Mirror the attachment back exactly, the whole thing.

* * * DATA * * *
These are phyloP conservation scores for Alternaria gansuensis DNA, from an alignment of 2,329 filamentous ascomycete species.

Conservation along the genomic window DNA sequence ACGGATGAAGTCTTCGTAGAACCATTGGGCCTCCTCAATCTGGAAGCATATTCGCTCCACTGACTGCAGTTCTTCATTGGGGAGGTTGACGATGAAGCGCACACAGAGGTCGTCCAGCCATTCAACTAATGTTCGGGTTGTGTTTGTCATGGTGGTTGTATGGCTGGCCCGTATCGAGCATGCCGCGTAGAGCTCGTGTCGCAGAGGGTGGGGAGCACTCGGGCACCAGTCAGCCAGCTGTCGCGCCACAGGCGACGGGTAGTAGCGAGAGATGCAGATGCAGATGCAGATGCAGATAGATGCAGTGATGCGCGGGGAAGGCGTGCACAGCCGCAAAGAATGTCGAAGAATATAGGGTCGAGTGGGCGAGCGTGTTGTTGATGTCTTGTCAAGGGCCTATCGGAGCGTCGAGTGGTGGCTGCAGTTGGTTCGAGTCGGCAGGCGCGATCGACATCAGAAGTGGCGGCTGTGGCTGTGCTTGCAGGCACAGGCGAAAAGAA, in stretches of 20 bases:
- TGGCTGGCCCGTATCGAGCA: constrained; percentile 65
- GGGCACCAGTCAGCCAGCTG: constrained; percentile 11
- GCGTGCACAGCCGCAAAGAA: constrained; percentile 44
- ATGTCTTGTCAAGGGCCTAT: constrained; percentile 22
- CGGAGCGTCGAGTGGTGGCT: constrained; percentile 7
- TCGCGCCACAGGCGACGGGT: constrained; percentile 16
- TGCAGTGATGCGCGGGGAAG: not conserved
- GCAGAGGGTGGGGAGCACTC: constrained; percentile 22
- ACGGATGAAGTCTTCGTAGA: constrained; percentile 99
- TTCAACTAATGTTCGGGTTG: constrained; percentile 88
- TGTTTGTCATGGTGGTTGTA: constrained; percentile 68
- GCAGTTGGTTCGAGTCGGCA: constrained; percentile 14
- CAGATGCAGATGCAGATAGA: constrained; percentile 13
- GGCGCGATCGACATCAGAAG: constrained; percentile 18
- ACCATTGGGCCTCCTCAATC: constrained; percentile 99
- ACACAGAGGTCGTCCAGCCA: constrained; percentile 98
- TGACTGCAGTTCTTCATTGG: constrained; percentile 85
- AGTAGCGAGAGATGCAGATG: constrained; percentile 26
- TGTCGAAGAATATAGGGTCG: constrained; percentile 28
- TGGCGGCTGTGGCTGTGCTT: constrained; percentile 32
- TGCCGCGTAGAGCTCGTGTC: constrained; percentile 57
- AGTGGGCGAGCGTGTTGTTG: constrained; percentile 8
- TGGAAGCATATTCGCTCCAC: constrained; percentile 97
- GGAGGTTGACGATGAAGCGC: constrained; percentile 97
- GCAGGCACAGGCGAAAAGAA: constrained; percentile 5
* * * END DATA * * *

These are phyloP conservation scores for Alternaria gansuensis DNA, from an alignment of 2,329 filamentous ascomycete species.

Conservation along the genomic window DNA sequence ACGGATGAAGTCTTCGTAGAACCATTGGGCCTCCTCAATCTGGAAGCATATTCGCTCCACTGACTGCAGTTCTTCATTGGGGAGGTTGACGATGAAGCGCACACAGAGGTCGTCCAGCCATTCAACTAATGTTCGGGTTGTGTTTGTCATGGTGGTTGTATGGCTGGCCCGTATCGAGCATGCCGCGTAGAGCTCGTGTCGCAGAGGGTGGGGAGCACTCGGGCACCAGTCAGCCAGCTGTCGCGCCACAGGCGACGGGTAGTAGCGAGAGATGCAGATGCAGATGCAGATGCAGATAGATGCAGTGATGCGCGGGGAAGGCGTGCACAGCCGCAAAGAATGTCGAAGAATATAGGGTCGAGTGGGCGAGCGTGTTGTTGATGTCTTGTCAAGGGCCTATCGGAGCGTCGAGTGGTGGCTGCAGTTGGTTCGAGTCGGCAGGCGCGATCGACATCAGAAGTGGCGGCTGTGGCTGTGCTTGCAGGCACAGGCGAAAAGAA, in stretches of 20 bases:
- TGGCTGGCCCGTATCGAGCA: constrained; percentile 65
- GGGCACCAGTCAGCCAGCTG: constrained; percentile 11
- GCGTGCACAGCCGCAAAGAA: constrained; percentile 44
- ATGTCTTGTCAAGGGCCTAT: constrained; percentile 22
- CGGAGCGTCGAGTGGTGGCT: constrained; percentile 7
- TCGCGCCACAGGCGACGGGT: constrained; percentile 16
- TGCAGTGATGCGCGGGGAAG: not conserved
- GCAGAGGGTGGGGAGCACTC: constrained; percentile 22
- ACGGATGAAGTCTTCGTAGA: constrained; percentile 99
- TTCAACTAATGTTCGGGTTG: constrained; percentile 88
- TGTTTGTCATGGTGGTTGTA: constrained; percentile 68
- GCAGTTGGTTCGAGTCGGCA: constrained; percentile 14
- CAGATGCAGATGCAGATAGA: constrained; percentile 13
- GGCGCGATCGACATCAGAAG: constrained; percentile 18
- ACCATTGGGCCTCCTCAATC: constrained; percentile 99
- ACACAGAGGTCGTCCAGCCA: constrained; percentile 98
- TGACTGCAGTTCTTCATTGG: constrained; percentile 85
- AGTAGCGAGAGATGCAGATG: constrained; percentile 26
- TGTCGAAGAATATAGGGTCG: constrained; percentile 28
- TGGCGGCTGTGGCTGTGCTT: constrained; percentile 32
- TGCCGCGTAGAGCTCGTGTC: constrained; percentile 57
- AGTGGGCGAGCGTGTTGTTG: constrained; percentile 8
- TGGAAGCATATTCGCTCCAC: constrained; percentile 97
- GGAGGTTGACGATGAAGCGC: constrained; percentile 97
- GCAGGCACAGGCGAAAAGAA: constrained; percentile 5